Essential viewing for every generation.
Directed by Claire Ferguson (known for editing Aileen: The Life and Death of a Serial Killer, Concert for George, The End of the Line, Guilty Pleasures, Up in Smoke) and produced by Llion Roberts (who has spent fourteen years accumulating the testimonies on which the film is based), Destination Unknown blends intimate testimony with immersive archive to bring the stories of twelve Holocaust survivors to the screen.
The film is released on the back of Holocaust Memorial Day (Yom HaShoah) where the film’s central character and Holocaust survivor Ed Mosberg attended ‘The March of the Living’ alongside thousands of participants in Poland last week. Ed Mosberg will visit the UK for the cinema release of the film on 16th June 2017.
With no narration and no expert interviews, the film relies on the survivors’ own words, to weave a vivid narrative of lives stained by genocide. A seamless mosaic of first-hand accounts, rare archive from the time, and family Super 8 footage from after the war, the film traces their journeys from the outbreak of war, through the misery of the ghettos, to the unimaginable horrors of the camps. The survivors share their memories, some for the first time, some for the last, bringing their experiences to a new generation.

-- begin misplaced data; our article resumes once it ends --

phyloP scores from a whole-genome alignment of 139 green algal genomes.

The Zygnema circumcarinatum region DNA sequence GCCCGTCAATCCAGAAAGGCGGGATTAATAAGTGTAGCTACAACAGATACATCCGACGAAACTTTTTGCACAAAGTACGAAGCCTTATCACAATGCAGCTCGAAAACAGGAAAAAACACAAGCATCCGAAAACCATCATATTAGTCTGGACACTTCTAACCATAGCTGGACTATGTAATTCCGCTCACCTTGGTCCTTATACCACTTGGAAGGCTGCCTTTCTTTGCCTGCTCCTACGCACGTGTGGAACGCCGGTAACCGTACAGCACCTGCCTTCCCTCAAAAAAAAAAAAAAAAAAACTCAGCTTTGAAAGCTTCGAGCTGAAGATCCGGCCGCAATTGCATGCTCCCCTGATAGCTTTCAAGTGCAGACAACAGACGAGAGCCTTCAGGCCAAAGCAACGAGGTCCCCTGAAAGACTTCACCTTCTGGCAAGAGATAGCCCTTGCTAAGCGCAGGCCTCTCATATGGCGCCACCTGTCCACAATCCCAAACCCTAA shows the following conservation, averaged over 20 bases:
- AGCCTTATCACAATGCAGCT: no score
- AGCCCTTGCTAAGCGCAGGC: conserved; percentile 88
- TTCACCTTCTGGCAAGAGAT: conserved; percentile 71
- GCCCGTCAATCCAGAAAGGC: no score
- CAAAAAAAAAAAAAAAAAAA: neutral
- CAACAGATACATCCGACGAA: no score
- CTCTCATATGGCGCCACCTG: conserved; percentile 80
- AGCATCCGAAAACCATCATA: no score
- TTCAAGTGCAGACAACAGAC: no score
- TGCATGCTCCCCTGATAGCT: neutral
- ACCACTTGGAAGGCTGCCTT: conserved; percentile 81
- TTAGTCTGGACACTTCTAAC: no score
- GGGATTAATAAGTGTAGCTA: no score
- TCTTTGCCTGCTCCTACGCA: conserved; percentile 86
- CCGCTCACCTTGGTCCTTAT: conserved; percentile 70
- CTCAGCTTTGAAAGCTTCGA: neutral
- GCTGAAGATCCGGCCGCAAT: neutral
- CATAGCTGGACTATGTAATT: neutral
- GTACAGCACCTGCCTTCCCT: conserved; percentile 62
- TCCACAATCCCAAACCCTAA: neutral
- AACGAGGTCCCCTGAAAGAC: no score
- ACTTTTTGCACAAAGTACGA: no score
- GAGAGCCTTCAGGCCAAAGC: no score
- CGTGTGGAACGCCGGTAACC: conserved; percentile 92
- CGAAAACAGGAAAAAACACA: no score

We see those who survived in hiding, those who fought as partisans, and those who endured camps such as Treblinka, Mauthausen and Auschwitz-Birkenau. While a few managed to escape, most had to try to find a way to stay alive until the end of the war.
Their stories do not end with liberation. We see how they had to survive the chaos that came afterwards, and their attempts to build new lives.
The film includes an interview with one of the few escapees from the terror of Treblinka, and an exclusive interview with Mietek Pemper, who helped Oskar Schindler compile his List, as well as a revealing story about Schindler himself from one of those he saved.
To say that Destination Unknown is compelling viewing would be a massive understatement. Although the number of people involved in the Holocaust is well known, it can sometimes be difficult to consider all the individual experiences and this documentary brings that into sharp focus.
To see the bravery of these people as they deal with the aftermath of the Nazi occupation, revisiting the sites of all the horrors they were subjected to is quite humbling indeed.
It is a remarkable feat of filmmaking, with a very important message which must be heard and understood to ensure it can never happen again. It is essential that future generations do not forget what happened during the war and hopefully this film will help with that. It’s hard to watch but thoroughly inspiring nevertheless and something which everyone should see.
Destination Unknown will be released in UK cinemas from 16th June.